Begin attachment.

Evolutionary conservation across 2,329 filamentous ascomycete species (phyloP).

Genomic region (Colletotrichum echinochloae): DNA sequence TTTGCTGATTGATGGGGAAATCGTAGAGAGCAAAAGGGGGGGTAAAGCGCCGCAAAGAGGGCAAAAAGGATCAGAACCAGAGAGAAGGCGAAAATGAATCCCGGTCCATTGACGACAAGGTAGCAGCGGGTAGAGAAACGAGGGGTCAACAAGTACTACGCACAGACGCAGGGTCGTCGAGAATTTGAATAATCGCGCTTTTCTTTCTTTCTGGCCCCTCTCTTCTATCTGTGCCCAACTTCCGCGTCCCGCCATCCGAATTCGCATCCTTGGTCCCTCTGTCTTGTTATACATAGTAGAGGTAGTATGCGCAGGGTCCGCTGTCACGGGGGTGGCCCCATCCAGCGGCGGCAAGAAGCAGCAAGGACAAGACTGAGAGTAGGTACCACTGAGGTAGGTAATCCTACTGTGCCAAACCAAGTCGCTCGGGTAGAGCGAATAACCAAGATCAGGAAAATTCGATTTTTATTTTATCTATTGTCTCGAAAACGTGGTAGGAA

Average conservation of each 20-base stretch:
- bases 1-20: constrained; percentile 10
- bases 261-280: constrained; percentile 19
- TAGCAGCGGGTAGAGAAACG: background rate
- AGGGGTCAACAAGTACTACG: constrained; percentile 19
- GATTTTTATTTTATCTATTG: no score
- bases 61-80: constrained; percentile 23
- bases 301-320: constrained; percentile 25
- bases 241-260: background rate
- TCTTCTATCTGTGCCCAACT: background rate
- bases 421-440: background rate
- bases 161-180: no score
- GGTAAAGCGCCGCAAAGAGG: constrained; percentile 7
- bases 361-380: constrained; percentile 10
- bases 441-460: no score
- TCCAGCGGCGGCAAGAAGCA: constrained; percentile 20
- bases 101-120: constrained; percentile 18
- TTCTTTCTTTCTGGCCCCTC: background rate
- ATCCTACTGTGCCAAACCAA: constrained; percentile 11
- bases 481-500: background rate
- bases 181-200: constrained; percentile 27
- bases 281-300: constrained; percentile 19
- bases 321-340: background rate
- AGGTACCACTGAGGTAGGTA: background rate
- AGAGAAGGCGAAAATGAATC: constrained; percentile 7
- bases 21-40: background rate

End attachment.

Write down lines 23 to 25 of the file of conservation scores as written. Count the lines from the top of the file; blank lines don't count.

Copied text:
- bases 181-200: constrained; percentile 27
- bases 281-300: constrained; percentile 19
- bases 321-340: background rate